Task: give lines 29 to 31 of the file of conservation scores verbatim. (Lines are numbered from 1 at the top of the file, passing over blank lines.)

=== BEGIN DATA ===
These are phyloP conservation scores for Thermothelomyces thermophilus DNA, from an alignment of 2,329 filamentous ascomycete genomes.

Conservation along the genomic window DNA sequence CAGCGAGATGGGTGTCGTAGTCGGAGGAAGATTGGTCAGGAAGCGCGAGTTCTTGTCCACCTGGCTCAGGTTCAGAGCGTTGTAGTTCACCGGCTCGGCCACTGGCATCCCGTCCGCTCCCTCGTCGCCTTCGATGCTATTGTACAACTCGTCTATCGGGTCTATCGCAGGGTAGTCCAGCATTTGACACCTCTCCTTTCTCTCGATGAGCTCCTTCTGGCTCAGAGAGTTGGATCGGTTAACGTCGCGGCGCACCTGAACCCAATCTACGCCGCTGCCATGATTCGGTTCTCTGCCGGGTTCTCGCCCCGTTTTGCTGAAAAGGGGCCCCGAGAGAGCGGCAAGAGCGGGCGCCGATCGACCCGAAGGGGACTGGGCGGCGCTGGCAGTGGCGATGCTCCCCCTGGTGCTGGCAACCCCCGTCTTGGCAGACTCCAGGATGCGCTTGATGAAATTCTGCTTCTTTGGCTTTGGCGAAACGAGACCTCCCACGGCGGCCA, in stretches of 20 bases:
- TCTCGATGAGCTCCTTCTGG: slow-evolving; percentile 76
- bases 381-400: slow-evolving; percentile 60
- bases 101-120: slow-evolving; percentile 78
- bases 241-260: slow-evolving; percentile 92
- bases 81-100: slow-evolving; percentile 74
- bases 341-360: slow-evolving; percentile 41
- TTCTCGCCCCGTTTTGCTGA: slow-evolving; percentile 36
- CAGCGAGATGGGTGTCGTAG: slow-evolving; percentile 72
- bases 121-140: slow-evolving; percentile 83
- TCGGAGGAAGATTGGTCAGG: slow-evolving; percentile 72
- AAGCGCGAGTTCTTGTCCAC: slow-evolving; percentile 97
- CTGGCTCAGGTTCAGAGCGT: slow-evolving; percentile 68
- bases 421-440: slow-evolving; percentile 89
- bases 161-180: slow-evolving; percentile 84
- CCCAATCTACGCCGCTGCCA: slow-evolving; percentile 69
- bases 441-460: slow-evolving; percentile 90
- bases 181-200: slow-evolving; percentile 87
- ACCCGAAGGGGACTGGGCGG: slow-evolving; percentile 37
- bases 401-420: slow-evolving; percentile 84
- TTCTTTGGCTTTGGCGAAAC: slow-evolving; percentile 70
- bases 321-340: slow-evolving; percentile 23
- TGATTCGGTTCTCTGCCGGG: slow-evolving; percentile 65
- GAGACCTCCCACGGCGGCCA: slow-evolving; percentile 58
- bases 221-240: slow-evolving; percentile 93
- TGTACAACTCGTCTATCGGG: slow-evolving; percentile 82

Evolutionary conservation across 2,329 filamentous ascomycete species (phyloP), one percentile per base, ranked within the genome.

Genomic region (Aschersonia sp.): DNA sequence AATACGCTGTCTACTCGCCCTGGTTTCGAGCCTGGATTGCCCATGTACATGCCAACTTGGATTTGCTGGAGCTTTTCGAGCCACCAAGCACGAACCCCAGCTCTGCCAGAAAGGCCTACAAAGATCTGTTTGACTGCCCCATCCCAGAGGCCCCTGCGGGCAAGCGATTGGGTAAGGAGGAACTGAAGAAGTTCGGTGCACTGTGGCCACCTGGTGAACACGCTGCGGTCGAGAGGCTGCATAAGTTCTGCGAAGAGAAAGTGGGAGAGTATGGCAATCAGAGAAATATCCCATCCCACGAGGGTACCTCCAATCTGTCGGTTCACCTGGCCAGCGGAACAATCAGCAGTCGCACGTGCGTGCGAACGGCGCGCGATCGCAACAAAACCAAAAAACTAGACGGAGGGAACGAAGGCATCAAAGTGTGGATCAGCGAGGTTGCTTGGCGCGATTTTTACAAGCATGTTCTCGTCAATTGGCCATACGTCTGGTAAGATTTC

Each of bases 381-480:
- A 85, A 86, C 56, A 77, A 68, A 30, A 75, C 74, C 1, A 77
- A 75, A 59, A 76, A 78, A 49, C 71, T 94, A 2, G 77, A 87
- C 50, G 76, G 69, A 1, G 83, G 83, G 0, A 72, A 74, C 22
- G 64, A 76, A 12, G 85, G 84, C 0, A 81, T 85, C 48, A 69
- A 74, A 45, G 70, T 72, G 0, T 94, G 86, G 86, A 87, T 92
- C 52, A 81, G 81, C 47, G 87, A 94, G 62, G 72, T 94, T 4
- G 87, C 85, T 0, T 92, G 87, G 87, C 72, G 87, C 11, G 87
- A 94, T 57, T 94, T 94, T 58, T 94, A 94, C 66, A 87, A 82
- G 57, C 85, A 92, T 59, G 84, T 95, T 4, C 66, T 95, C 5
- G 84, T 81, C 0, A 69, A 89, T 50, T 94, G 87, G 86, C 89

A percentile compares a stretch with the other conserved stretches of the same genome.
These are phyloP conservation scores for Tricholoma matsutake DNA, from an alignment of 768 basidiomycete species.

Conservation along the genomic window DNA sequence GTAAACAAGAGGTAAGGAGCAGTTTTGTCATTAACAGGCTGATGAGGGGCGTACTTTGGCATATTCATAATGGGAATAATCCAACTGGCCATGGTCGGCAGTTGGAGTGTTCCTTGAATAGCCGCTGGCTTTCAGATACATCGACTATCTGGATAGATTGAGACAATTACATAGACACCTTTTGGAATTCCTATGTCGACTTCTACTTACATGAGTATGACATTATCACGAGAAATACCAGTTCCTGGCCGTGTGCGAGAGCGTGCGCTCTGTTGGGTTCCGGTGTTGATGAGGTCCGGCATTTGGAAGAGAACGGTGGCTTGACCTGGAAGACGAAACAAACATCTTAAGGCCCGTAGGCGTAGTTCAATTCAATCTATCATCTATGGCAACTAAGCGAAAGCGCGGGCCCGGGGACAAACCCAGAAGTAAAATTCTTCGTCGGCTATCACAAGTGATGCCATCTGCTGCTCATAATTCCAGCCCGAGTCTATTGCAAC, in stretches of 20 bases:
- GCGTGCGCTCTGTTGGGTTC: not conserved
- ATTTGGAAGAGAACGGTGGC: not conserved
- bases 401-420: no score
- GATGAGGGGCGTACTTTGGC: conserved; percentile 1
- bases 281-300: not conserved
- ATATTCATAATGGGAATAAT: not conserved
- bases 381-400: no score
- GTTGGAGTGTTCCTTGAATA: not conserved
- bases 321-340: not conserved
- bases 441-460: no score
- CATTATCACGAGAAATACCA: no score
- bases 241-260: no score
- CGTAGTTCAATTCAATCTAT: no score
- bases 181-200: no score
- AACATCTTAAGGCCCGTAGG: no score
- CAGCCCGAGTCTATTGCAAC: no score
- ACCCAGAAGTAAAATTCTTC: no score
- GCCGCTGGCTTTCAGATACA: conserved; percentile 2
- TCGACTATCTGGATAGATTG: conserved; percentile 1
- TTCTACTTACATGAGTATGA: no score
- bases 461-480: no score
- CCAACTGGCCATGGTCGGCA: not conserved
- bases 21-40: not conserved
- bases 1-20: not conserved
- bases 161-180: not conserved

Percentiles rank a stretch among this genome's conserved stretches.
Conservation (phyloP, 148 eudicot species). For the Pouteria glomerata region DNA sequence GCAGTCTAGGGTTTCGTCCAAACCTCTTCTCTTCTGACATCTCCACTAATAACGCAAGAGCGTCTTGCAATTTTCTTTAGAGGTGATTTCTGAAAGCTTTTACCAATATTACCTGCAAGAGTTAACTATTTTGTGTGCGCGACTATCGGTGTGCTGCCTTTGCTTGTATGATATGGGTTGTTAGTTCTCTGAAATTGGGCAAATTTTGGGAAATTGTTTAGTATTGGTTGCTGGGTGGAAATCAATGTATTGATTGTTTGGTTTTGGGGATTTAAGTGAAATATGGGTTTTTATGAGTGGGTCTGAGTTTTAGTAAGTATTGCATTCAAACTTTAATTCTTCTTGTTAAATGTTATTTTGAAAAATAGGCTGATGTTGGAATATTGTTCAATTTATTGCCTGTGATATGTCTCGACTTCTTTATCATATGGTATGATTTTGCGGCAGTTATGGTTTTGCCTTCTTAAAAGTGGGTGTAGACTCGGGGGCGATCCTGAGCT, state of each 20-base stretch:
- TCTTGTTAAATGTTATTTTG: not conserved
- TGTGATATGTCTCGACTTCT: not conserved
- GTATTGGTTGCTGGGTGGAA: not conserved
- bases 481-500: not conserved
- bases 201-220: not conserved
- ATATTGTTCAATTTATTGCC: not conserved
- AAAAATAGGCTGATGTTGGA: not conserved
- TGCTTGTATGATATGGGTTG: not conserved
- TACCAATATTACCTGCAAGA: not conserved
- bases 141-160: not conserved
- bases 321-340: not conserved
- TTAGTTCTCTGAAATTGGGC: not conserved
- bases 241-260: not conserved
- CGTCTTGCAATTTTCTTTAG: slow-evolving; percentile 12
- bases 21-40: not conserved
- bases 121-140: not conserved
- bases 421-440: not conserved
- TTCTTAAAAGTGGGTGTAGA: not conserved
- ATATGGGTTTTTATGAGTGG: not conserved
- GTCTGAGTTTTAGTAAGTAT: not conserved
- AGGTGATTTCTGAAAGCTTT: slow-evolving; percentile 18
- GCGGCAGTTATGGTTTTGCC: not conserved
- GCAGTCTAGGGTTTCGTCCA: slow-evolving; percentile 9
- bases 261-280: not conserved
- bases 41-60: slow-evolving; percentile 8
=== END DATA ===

Genomic region (Aschersonia sp.): DNA sequence AATACGCTGTCTACTCGCCCTGGTTTCGAGCCTGGATTGCCCATGTACATGCCAACTTGGATTTGCTGGAGCTTTTCGAGCCACCAAGCACGAACCCCAGCTCTGCCAGAAAGGCCTACAAAGATCTGTTTGACTGCCCCATCCCAGAGGCCCCTGCGGGCAAGCGATTGGGTAAGGAGGAACTGAAGAAGTTCGGTGCACTGTGGCCACCTGGTGAACACGCTGCGGTCGAGAGGCTGCATAAGTTCTGCGAAGAGAAAGTGGGAGAGTATGGCAATCAGAGAAATATCCCATCCCACGAGGGTACCTCCAATCTGTCGGTTCACCTGGCCAGCGGAACAATCAGCAGTCGCACGTGCGTGCGAACGGCGCGCGATCGCAACAAAACCAAAAAACTAGACGGAGGGAACGAAGGCATCAAAGTGTGGATCAGCGAGGTTGCTTGGCGCGATTTTTACAAGCATGTTCTCGTCAATTGGCCATACGTCTGGTAAGATTTC

Each of bases 381-480:
- A 85, A 86, C 56, A 77, A 68, A 30, A 75, C 74, C 1, A 77